There were five total properties for sale, and the one that we didn’t wanna get is the one that was available, but based on the other two being in very good condition, we figured that there would be no issues there, so we could take the maintenance costs from there to address the maintenance issues that we know will occur at this property. But these increases in the rent just kind of changed all of that. We’re gonna be using those increases to pay for essentially everything now.

Joe Fairless: Yeah, good stuff. Congrats!

Theo Hicks: A lot of stuff going on in the beginning – especially in the beginning – assuming the takeover period is gonna be the majority of the work, because at the same time we’ve got all these maintenance issues, trying to [unintelligible [00:13:08].03] we’ve got a vacant unit we needed to fill… So when things calm down, hopefully [unintelligible [00:13:13].18] mow the lawn once a week, and trim bushes, and whenever they reach out with issues I’ll be right on top of it.

Joe Fairless: Cool. Nice work.

Theo Hicks: So what about from your perspective? Anything new going on?

Joe Fairless: We’re in due diligence of our 244-unit property in Dallas. That is going well, just doing walkthroughs and getting the right inspectors on site. Frank, my business partner is actually in Dallas right now, looking at our portfolio. One of us is in Dallas, on average, every 40 days or something. I was there two, three weeks ago, and he’s there now… Just to look at our stuff, and in this case, it coincides with the inspections. And then also looking at new opportunities.

The Best Ever Conference is coming. We are doing it again. This will be in Denver, Colorado. The website is not up yet, and things aren’t updated for the website, obviously, but it will be in Denver in February or late January. More details to come…

That’s a conference where we had five-star feedback from everyone who attended. You were there…

Theo Hicks: It was an amazing conference.

Joe Fairless: A high-quality group of attendees, and we’re gonna do it even better this year. Once that is up, then I will let everyone know, and then you can go get an early-bird ticket so that you get the best value.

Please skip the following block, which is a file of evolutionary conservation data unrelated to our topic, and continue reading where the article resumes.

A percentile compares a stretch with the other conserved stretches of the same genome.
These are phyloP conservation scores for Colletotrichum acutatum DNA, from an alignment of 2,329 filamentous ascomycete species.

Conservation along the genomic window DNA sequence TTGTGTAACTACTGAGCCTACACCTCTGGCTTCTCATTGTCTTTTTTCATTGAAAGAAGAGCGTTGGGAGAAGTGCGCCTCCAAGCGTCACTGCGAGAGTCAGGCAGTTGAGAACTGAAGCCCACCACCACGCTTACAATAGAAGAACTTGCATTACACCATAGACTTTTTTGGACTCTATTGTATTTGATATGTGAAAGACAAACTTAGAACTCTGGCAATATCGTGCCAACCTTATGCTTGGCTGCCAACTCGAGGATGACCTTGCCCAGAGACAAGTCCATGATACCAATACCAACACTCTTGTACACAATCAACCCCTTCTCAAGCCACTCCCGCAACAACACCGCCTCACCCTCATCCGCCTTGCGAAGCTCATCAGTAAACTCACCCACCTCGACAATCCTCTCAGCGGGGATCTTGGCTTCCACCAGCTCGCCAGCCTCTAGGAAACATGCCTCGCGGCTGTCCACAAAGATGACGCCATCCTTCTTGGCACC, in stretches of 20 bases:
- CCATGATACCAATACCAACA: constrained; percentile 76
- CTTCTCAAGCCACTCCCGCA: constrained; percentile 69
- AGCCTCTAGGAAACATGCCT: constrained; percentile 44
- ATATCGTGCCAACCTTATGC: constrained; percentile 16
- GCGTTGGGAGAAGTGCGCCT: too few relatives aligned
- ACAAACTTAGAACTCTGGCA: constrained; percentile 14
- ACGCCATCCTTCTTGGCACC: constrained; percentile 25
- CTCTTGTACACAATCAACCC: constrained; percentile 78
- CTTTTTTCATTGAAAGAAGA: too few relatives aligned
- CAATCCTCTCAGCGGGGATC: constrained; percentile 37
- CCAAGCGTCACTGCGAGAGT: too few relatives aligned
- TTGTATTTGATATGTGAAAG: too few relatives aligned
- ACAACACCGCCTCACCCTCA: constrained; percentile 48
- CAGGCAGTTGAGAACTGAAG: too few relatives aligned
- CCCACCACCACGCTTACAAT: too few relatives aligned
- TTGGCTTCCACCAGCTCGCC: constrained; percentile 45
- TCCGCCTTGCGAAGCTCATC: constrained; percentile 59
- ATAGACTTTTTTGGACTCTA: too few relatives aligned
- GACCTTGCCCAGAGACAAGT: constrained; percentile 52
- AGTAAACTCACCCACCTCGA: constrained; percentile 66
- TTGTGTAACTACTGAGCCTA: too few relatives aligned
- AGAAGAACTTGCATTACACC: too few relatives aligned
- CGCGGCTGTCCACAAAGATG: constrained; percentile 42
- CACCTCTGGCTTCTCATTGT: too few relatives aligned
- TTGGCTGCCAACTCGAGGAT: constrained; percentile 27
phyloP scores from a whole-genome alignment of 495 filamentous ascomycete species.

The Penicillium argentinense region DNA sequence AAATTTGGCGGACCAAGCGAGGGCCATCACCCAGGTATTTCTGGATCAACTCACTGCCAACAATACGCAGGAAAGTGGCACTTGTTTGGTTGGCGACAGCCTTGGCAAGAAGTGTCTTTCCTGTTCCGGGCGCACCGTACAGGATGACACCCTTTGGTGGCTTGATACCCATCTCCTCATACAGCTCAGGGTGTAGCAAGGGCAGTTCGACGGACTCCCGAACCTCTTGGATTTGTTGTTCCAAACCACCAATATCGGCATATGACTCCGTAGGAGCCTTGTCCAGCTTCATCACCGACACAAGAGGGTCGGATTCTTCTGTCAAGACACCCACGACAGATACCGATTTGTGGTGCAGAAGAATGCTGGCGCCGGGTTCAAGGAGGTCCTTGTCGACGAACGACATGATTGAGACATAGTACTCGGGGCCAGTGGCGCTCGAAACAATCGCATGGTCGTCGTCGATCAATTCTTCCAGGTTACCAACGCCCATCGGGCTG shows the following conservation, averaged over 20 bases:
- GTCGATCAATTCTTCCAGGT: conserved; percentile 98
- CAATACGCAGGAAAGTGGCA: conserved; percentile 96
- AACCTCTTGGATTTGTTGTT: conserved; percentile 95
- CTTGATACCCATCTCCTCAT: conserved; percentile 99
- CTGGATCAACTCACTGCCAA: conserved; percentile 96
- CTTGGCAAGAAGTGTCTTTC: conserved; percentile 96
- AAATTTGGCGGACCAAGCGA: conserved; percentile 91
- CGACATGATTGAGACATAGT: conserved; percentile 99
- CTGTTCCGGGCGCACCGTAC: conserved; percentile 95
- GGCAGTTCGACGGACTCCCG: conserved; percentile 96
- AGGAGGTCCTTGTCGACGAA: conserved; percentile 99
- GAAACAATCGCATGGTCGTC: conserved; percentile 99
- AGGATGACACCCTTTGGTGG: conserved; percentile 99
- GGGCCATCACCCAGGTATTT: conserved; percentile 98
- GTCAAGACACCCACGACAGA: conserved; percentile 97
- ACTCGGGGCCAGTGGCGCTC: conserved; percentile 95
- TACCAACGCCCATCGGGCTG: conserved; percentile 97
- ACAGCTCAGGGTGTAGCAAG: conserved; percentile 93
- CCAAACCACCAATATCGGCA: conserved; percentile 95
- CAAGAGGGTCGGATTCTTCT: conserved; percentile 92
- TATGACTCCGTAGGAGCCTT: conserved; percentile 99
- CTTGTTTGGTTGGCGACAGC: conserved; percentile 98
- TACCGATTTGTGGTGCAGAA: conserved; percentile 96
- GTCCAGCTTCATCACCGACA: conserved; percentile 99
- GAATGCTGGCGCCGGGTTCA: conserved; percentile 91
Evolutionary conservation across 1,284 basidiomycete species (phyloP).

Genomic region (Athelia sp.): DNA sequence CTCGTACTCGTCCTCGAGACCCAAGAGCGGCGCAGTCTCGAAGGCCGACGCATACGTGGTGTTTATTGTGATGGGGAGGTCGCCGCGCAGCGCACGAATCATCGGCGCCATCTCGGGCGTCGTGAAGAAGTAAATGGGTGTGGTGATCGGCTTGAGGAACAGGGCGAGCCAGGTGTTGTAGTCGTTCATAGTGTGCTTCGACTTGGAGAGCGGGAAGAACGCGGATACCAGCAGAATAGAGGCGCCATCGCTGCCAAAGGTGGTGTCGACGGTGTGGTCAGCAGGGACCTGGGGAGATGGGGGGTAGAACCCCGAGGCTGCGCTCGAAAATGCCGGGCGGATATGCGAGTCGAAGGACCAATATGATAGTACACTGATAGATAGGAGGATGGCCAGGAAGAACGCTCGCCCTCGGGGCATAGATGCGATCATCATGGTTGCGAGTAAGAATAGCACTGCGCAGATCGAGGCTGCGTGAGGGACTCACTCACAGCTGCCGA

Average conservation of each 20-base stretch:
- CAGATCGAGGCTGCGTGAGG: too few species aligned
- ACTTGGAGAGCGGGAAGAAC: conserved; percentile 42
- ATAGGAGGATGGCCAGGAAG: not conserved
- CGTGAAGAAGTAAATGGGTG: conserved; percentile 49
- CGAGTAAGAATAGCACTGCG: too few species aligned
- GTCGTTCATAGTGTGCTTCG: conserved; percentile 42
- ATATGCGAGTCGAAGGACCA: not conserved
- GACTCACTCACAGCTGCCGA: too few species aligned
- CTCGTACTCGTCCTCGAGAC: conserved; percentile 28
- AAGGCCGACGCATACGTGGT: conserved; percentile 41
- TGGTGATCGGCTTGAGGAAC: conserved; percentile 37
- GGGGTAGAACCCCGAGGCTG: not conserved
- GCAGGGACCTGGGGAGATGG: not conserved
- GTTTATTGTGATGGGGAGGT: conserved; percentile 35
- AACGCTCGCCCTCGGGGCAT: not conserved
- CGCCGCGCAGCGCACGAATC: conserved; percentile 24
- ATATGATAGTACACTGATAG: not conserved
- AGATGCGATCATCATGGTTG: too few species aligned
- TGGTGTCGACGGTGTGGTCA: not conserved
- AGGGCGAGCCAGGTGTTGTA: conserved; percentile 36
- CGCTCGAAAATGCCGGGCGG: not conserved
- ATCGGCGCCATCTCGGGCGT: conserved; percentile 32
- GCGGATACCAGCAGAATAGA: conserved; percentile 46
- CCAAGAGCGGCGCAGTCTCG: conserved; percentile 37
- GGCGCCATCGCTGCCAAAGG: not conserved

I spoke to Neil Patel – he is an incredibly successful online marketer. Forbes names him one of the most influential online marketers, and he’s got a whole lot of other accolades. His interview will air in a week or two on a Sunday, because we talked about the skillset of increasing your traffic to your website. I won’t give too many spoiler alerts, but one insight that I got from that conversation is if you have less than 10,000 unique visitors a month, then you should not be focused on optimizing conversion, you should be focused on driving traffic. And if you have more than 10,000 unique visitors a month, then you should be focused on optimizing the conversions.

With any Best Ever listener, when you look at your website, just look at how many unique visitors you have. If it’s more than 10,000, then focus on conversion. If it’s less than 10,000, then focus on traffic.

Theo Hicks: And does conversion mean those visitors that are visiting your website, or subscribing to your newsletter, or leaving a review – whatever your goal or your outcome is for actually having the website?

Joe Fairless: Exactly… Whatever the outcome is of having the website. And one thing that he mentioned that I e-mailed you about and that we’re implementing on our blog is the benefit of cross-linking. When we have a blog, we have to have a lot of cross-links – a link in your blog post linking to other relevant blog posts that you’ve done, so that it keeps people around, and ultimately adds more value to their experience, versus a one-and-done article.